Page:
This started as a comment on this Hacker News article. It got longer than I expected and I decided it made more sense to put it here.
I’m 27 and have struggled with depression and anxiety for most of my life. My therapist could paint a similar picture of me — hell, I’m pretty sure I’ve expressed a fear of adulthood in almost the exact terms described by the poor wreck in the article. I certainly struggle with taking care of myself, my environment, and my relationships a lot of the time. And yet mine were not helicopter parents, in any sense of the phrase. I can’t say I know anyone whose parents were like that, actually.
I barely made it out of high school with a diploma for a lot of reasons, most of them my fault. I didn’t really have the money or the work ethic to go to college, so I just started working. I got fired from my first few jobs, mostly my fault. I was lucky enough to have been doing Ruby development for a while before Rails got popular, and I was able to get hired at a tiny company that wanted someone who knew Rails and would work for a bargain rate, credentials and experience be damned. It turned out to be a low-stakes but high-responsibility job and over the years I got the flakiness beat out of me.
I’ve been steadily employed for 7 years now, I’m well paid, and I’ve stayed out of debt other than a mortgage. I still have a lot of problems, but by most measures I’m doing pretty damn well. But I am painfully aware that what separates me from my brilliant, hard-working friends of the same age who are struggling — to get by, to find a place in society, to put their skills to use — is that I had the right interests and the right opportunities at the right time. And there are far too many people my age who have stories like my friends, and not nearly enough who have had the chance to have stories like me.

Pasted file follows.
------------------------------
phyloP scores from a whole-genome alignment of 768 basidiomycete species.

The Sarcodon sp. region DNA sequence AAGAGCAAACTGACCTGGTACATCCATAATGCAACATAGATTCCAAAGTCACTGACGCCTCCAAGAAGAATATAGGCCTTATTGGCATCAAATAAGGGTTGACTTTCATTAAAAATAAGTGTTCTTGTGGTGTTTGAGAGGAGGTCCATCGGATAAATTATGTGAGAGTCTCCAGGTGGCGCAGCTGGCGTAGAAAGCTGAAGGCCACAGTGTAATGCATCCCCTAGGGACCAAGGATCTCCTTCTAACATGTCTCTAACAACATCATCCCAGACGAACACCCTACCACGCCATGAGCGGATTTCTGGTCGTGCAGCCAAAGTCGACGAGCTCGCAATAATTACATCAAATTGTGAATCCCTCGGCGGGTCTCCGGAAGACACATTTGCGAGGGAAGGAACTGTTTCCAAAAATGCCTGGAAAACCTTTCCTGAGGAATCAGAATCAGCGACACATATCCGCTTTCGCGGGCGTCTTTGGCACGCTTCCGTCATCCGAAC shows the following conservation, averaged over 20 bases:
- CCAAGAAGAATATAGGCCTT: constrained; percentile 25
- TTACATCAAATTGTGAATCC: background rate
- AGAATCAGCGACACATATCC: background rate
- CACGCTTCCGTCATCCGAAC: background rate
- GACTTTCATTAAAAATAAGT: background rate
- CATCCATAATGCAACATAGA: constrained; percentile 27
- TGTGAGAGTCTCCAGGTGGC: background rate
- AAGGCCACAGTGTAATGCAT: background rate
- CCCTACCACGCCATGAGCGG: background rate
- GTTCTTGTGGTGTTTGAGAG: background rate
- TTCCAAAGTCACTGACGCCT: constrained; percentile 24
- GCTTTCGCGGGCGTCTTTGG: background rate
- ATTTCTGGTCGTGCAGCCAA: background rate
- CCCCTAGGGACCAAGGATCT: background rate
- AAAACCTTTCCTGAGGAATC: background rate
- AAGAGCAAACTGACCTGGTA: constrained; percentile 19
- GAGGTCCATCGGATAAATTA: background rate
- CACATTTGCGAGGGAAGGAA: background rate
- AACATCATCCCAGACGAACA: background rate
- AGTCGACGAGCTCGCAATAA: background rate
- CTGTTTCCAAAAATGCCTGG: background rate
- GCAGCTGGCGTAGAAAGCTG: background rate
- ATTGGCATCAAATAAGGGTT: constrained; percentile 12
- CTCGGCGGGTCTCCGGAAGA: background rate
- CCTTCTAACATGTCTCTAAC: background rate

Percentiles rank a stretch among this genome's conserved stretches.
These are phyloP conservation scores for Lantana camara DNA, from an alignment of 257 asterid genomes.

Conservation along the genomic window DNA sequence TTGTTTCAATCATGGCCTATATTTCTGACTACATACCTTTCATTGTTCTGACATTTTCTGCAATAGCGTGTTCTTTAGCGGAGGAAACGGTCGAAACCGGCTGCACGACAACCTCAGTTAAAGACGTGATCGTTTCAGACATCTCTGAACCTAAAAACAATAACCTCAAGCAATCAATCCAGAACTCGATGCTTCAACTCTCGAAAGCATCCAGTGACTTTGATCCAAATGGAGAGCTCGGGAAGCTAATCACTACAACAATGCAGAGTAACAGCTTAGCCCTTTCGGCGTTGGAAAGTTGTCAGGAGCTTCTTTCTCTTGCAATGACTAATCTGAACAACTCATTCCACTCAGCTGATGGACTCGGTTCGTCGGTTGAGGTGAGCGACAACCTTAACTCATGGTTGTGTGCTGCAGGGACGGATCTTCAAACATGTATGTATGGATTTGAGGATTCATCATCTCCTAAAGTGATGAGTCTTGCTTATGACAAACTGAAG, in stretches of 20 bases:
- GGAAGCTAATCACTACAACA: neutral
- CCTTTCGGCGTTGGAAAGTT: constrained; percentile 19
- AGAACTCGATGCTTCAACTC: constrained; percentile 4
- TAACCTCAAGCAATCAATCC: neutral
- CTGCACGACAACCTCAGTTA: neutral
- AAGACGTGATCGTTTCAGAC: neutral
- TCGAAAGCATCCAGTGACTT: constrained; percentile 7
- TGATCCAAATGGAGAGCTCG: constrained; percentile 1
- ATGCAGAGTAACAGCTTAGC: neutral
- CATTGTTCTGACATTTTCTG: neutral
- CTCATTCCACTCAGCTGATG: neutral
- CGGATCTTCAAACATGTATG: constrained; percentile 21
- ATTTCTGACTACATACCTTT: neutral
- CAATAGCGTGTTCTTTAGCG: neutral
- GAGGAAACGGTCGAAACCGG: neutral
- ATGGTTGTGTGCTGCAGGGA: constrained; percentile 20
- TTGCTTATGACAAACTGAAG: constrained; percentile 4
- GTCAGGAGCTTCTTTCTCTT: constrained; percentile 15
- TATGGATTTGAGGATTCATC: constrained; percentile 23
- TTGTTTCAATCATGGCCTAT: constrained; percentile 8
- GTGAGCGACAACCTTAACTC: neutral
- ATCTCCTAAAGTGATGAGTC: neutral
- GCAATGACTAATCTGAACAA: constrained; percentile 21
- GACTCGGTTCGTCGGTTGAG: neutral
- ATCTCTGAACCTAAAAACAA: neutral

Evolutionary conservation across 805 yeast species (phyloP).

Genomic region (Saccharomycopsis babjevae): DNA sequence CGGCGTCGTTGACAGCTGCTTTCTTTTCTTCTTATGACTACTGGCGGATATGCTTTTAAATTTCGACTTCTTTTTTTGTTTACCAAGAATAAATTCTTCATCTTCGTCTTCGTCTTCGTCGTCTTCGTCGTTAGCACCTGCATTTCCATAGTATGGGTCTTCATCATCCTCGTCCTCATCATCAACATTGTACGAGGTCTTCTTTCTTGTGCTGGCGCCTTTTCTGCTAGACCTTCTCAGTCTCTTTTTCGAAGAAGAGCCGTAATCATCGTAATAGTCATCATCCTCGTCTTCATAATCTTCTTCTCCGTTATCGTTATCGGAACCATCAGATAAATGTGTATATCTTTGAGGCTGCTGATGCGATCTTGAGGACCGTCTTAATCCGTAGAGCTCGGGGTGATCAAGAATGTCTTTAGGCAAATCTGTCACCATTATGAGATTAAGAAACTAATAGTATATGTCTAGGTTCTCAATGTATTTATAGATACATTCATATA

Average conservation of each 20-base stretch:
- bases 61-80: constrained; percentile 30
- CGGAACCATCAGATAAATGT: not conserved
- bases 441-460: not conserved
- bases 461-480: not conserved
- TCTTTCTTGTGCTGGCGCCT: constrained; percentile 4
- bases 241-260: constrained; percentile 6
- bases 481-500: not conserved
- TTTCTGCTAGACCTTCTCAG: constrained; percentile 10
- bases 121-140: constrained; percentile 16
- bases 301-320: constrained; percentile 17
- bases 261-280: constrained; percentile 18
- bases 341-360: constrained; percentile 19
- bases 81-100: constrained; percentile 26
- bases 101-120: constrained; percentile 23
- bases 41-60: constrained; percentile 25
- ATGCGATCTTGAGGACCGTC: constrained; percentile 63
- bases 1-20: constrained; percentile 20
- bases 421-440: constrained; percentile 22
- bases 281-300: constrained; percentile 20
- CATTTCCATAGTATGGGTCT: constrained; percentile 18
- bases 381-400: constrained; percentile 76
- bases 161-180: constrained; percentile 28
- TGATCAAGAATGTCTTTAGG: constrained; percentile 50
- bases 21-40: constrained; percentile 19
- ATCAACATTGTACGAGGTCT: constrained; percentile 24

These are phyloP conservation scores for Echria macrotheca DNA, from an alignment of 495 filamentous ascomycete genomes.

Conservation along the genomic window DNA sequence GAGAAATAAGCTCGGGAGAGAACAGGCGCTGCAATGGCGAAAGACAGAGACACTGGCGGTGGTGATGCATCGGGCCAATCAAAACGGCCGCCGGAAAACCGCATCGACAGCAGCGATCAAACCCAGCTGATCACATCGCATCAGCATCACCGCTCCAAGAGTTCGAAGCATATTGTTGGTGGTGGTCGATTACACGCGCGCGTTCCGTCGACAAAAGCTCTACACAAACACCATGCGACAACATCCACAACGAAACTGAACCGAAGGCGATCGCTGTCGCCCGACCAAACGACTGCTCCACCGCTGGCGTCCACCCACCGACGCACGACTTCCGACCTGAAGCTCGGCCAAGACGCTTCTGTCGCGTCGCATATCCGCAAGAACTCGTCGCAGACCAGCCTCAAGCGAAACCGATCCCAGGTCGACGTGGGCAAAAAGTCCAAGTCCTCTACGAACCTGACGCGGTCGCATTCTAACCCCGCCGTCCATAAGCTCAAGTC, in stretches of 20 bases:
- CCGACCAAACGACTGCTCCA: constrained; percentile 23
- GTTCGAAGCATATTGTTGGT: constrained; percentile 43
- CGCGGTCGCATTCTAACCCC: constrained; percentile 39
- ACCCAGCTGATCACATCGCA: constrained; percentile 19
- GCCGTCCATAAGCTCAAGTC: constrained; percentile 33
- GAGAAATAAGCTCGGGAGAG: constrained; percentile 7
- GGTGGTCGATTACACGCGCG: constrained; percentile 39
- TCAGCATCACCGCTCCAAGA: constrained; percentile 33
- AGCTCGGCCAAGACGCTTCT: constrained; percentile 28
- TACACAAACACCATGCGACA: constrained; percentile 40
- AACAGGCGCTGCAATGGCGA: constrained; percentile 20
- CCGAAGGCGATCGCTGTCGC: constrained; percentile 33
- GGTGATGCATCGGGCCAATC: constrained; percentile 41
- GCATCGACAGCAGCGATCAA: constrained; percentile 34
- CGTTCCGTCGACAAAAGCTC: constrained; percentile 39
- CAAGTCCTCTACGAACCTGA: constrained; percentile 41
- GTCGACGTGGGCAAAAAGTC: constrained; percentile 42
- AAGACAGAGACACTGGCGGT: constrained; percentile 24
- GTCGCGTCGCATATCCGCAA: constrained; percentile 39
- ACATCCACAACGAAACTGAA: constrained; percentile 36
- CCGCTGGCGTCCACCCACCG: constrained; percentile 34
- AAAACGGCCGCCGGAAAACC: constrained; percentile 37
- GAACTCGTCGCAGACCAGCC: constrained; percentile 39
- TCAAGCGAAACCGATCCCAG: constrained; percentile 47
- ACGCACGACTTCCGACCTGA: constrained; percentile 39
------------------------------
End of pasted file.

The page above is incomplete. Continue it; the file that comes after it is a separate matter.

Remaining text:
It doesn’t do any good to make this a generational conflict, but power does rest in the hands of the older generations now. The legacy of the Great Recession is going to be an indelible mark on people my age, but there is still a chance to make that mark a badge of triumph over adversity rather than a stigma of failure. The generation that came of age in the Great Depression and fought the Second World War is honored today for its pluck and constitution, but it wasn’t a path they walked alone. They had the help, wisdom, and generosity of their elders, including men like Franklin Delano Roosevelt. An entire nation was mobilized, young and old, to overcome that adversity.
We would do well to learn from their example.